Bloomsbury Group, which published the Harry Potter series, hopes that celebrity chefs and the Ashes can conjure up some magic in the second half, after profits plunged 66 per cent in the six months to June.
Profits at the group fell from £5.4m in the first half of last year to £1.8m in 2009, citing "difficult markets" and tough comparatives from 2008, when it released Harry Potter and the Deathly Hallows in paperback and The Kite Runner and A Thousand Splendid Suns were selling well.
"The impact of the global recession on the general book market is leading to slightly reduced volumes across the industry," Bloomsbury said.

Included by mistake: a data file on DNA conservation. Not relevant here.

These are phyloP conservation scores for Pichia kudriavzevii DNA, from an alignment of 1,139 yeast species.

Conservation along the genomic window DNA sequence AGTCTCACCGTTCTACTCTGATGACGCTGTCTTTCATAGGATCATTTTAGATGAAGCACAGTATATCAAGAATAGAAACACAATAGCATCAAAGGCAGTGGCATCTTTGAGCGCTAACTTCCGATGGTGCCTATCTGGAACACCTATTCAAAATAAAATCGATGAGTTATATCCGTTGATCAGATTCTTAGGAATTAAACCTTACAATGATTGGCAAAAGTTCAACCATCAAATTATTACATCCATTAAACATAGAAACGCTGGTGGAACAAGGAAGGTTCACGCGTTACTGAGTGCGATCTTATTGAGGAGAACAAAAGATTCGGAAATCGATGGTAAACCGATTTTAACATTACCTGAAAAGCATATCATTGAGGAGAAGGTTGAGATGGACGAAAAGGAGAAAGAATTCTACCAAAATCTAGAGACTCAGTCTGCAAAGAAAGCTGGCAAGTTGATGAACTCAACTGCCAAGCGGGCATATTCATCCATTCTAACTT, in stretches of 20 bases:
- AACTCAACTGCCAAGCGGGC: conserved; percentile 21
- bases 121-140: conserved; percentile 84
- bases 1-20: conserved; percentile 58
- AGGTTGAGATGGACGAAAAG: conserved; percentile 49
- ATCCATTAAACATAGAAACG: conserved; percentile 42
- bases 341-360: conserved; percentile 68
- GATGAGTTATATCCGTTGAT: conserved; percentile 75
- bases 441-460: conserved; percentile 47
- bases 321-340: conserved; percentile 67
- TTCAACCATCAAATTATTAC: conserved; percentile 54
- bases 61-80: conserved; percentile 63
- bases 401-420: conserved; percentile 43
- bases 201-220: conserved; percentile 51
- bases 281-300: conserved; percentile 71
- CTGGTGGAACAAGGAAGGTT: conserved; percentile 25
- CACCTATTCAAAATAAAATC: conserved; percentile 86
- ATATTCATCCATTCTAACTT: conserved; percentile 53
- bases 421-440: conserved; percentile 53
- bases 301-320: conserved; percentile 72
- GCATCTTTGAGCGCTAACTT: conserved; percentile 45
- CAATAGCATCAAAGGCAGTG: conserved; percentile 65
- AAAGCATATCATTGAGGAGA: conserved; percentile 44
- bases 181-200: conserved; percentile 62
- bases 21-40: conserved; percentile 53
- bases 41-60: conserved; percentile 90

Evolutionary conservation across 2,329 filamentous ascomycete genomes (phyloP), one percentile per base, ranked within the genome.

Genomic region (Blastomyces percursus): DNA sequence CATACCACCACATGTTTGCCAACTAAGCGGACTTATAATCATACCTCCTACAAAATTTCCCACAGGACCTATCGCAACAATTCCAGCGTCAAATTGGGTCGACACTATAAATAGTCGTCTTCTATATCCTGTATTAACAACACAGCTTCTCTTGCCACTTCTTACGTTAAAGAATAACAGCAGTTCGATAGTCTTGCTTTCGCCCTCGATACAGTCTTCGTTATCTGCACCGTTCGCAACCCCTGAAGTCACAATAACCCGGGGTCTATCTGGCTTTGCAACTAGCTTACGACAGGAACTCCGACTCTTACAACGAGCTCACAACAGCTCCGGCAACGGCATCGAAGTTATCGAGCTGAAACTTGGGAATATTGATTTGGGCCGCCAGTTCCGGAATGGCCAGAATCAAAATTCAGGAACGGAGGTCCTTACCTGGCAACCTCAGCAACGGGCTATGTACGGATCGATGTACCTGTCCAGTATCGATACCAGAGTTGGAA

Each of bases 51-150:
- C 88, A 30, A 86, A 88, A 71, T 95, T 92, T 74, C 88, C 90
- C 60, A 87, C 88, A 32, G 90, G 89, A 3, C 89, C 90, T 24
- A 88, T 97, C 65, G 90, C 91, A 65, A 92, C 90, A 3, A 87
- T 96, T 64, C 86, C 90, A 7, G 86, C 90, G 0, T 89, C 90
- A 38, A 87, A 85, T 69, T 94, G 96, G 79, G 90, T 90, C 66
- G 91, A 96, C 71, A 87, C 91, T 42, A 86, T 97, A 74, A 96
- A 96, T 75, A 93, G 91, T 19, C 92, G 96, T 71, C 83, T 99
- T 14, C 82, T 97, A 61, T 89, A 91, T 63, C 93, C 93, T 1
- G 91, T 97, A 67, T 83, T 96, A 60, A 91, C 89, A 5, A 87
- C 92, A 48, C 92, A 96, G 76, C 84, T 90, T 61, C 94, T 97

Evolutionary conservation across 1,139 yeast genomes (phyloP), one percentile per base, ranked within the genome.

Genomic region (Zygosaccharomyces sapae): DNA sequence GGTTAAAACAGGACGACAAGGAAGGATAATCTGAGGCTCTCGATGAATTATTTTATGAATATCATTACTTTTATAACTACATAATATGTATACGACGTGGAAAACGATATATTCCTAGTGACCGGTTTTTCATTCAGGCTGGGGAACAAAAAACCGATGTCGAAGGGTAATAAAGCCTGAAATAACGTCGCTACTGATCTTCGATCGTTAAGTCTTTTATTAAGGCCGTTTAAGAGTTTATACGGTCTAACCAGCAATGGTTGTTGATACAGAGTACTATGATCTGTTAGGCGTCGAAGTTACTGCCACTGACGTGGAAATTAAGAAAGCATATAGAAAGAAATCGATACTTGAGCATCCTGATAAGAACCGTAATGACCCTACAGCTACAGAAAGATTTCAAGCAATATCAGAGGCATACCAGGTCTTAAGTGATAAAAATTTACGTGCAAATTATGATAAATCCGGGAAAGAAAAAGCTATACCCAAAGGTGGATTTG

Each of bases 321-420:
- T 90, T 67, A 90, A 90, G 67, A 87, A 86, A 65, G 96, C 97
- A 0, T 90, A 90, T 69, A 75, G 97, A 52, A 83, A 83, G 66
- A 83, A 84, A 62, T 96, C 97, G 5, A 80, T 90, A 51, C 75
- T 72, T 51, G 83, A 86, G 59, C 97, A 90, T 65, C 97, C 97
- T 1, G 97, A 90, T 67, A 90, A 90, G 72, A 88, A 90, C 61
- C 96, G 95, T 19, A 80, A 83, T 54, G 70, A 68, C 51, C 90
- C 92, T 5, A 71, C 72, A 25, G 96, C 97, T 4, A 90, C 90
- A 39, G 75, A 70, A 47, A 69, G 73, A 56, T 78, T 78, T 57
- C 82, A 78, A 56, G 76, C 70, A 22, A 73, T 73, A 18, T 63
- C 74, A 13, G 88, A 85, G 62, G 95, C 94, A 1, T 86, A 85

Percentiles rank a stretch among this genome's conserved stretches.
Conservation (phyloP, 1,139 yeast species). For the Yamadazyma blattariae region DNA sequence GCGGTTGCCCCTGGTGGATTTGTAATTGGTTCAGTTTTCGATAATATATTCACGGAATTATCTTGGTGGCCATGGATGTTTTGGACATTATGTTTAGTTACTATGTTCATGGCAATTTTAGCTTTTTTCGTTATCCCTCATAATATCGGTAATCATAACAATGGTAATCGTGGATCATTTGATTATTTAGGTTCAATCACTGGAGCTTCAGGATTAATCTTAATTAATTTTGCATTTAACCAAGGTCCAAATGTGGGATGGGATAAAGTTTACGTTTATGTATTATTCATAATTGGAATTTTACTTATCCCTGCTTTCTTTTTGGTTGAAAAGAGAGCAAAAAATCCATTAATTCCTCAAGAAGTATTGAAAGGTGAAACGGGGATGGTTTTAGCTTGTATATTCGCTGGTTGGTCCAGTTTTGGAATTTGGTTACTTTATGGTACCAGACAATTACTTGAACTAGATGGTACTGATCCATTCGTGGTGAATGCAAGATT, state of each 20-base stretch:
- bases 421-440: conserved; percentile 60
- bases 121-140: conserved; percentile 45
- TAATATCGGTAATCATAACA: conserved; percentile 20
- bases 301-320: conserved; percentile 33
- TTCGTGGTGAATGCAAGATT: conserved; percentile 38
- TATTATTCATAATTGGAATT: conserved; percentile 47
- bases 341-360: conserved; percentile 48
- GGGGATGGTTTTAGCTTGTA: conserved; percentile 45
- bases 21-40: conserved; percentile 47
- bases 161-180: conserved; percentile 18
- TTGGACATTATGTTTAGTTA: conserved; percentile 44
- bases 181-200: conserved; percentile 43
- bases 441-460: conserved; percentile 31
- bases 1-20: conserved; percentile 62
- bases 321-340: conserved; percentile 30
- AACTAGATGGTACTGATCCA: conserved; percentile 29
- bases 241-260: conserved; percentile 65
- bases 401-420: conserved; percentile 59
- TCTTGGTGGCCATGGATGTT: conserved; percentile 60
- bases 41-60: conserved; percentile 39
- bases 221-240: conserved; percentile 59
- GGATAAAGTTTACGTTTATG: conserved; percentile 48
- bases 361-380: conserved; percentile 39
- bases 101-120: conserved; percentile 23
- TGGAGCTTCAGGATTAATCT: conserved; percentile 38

Its chief executive, Nigel Newton, remained upbeat, saying it had a strong line-up from some of its highest selling authors, including cookery books from Heston Blumenthal and Hugh Fearnley-Whittingstall.
Bloomsbury will also be publishing work from Margaret Atwood, John Irving and William Boyd.
The group published its first Wisden Cricketers' Almanack since buying John Wisden in November. It will put Wisden out in e-book format for the first time this year. A new edition of Wisden on The Ashes is also being rushed to press for Christmas "following England's Ashes victory and the timing couldn't be better".
Mr Newton added that an increasing proportion of the group's revenue was generated from academic and specialist publishing which was "less susceptible to the vicissitudes of the consumer economy".